A University of Buffalo student is developing an app for smartphones, tablets or computers that can track eye movement to determine, in less than a minute, if a child is showing signs of autism spectrum disorder.
“This is an ongoing study on how to analyse ASD by monitoring gaze patterns. I used the Wasserstein metric, designed the system protocol, and visual stimuli using social scenes. This is teamwork, and I learned from my advisor and graduate students in the lab,” said study principal author Kun Woo Cho.
The University of Buffalo undergraduate presented his research at the IEEE Wireless Health conference at the National Institutes of Health last month.
The study, entitled “Gaze-Wasserstein: A Quantitative Screening Approach to Autism Spectrum Disorder,” was one of the top-ranked papers at the flagship Wireless Health conference this year.
Cho has developed a prototype of the app that tracks eye movements of a child looking at pictures of social scenes — for example, those with multiple people. The eye movements of someone with ASD are often different from those of a person without autism. In the study, the app had an accuracy rating of 93.96 per cent.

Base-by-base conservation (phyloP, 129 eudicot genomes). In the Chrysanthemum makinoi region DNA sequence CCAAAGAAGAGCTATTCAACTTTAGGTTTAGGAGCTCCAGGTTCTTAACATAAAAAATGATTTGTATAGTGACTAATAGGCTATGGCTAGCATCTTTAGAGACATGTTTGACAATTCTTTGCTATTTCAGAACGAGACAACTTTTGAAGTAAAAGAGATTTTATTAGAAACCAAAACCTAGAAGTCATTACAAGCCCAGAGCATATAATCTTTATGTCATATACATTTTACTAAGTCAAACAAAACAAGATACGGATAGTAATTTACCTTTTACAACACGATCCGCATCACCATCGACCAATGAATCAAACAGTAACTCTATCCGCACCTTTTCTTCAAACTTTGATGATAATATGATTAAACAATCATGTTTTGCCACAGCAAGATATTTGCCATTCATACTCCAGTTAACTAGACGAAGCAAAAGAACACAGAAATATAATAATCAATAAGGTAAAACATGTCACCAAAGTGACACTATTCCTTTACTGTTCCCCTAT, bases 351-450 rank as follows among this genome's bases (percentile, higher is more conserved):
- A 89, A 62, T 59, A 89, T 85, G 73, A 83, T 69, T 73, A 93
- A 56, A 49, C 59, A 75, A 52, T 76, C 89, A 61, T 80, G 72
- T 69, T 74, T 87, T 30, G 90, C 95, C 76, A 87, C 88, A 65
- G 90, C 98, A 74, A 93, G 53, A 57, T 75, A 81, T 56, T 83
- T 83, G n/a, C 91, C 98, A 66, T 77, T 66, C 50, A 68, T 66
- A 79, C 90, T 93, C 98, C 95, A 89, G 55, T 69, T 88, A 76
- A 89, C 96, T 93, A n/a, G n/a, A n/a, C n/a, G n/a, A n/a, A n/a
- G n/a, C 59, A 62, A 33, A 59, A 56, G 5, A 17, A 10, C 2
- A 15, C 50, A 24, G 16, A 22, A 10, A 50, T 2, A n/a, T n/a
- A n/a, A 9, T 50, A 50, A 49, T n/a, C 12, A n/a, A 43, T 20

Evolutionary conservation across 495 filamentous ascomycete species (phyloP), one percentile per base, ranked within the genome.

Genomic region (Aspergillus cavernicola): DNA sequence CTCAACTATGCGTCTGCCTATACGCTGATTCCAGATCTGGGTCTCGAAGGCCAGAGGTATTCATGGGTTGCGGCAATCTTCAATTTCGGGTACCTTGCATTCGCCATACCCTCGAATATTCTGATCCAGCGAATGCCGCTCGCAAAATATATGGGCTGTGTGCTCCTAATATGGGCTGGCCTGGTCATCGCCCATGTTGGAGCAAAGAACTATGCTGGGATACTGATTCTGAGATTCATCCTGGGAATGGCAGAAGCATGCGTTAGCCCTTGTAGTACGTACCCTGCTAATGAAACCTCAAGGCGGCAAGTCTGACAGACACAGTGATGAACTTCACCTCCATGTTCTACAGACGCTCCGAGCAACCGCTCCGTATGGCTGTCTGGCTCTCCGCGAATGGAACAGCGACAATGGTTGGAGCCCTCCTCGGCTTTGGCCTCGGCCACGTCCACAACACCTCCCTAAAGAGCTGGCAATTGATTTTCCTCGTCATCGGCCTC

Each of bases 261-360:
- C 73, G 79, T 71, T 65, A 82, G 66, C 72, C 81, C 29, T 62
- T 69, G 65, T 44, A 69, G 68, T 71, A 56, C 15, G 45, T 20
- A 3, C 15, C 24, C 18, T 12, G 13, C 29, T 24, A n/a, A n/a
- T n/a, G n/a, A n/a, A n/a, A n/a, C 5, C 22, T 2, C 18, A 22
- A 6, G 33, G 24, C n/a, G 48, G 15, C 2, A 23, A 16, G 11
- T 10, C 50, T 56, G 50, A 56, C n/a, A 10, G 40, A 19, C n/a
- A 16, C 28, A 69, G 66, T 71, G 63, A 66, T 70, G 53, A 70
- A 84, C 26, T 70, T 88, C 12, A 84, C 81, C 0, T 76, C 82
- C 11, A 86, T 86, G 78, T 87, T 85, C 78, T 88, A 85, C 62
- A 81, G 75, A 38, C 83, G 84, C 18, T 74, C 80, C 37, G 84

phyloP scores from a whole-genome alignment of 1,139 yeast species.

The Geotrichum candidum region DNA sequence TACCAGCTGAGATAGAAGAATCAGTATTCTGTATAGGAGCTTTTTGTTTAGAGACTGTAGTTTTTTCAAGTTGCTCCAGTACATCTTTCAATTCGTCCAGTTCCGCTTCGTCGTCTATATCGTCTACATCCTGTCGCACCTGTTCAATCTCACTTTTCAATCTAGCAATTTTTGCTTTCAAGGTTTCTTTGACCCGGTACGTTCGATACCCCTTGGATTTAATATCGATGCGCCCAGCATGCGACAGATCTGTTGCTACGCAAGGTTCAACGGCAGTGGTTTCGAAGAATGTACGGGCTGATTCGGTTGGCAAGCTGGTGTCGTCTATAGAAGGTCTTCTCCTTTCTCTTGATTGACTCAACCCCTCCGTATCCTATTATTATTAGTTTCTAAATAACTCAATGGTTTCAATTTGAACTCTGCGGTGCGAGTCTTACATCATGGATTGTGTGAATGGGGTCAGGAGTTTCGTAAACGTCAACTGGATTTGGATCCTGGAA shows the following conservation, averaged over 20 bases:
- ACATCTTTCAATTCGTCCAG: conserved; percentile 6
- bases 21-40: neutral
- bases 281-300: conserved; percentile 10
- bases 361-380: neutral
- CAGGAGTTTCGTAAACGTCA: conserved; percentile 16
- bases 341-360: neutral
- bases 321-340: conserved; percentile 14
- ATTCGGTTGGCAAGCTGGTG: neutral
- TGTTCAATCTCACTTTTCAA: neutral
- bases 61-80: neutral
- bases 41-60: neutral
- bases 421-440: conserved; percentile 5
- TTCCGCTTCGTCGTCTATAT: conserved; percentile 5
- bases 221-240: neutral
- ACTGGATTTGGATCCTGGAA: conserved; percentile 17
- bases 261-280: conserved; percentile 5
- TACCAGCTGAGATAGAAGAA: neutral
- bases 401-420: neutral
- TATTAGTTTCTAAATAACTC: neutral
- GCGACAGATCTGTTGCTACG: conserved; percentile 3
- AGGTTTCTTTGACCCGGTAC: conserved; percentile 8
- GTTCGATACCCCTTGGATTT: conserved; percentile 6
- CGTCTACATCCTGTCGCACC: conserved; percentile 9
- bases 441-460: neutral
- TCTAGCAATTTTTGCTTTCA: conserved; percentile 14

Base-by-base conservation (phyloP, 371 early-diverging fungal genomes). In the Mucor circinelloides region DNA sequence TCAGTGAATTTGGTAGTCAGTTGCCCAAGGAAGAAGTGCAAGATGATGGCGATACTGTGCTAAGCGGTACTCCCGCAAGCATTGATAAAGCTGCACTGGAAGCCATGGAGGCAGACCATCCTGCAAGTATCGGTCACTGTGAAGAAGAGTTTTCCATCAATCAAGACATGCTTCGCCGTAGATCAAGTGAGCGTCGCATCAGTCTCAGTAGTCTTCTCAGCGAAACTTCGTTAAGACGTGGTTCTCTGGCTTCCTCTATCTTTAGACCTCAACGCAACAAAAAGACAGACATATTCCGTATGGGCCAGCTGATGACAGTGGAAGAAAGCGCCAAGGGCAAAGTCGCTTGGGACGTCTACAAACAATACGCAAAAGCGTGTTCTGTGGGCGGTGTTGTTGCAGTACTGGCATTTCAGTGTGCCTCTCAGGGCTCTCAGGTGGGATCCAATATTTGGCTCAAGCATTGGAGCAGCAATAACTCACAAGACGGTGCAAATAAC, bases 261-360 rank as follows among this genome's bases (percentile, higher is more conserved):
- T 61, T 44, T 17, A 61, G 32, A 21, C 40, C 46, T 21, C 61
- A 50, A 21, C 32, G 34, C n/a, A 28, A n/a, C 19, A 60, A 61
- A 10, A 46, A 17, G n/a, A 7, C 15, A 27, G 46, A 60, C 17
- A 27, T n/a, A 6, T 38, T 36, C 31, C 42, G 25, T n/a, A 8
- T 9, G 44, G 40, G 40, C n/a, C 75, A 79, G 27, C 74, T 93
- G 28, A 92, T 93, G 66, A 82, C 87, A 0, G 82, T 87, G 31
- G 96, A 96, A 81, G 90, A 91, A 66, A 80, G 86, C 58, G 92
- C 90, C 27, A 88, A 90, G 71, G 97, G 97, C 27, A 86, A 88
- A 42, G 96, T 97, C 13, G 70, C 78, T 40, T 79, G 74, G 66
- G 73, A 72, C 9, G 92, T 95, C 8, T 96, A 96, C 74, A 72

“Right now it is a prototype. We have to consider if other neurological conditions are included, like ADD, how that will affect the outcome,” Cho said.
Scientists believe that early detection of autism can dramatically improve the benefits of treatment. But often the disability is not suspected until a child enters school.
“The brain continues to grow and develop after birth. The earlier the diagnosis, the better. Then we can inform families and begin therapies which will improve symptoms and outcome,” said Michelle Hartley-McAndrew, co-author of the study.
Autism spectrum disorder affects one-two people per 1,000 worldwide.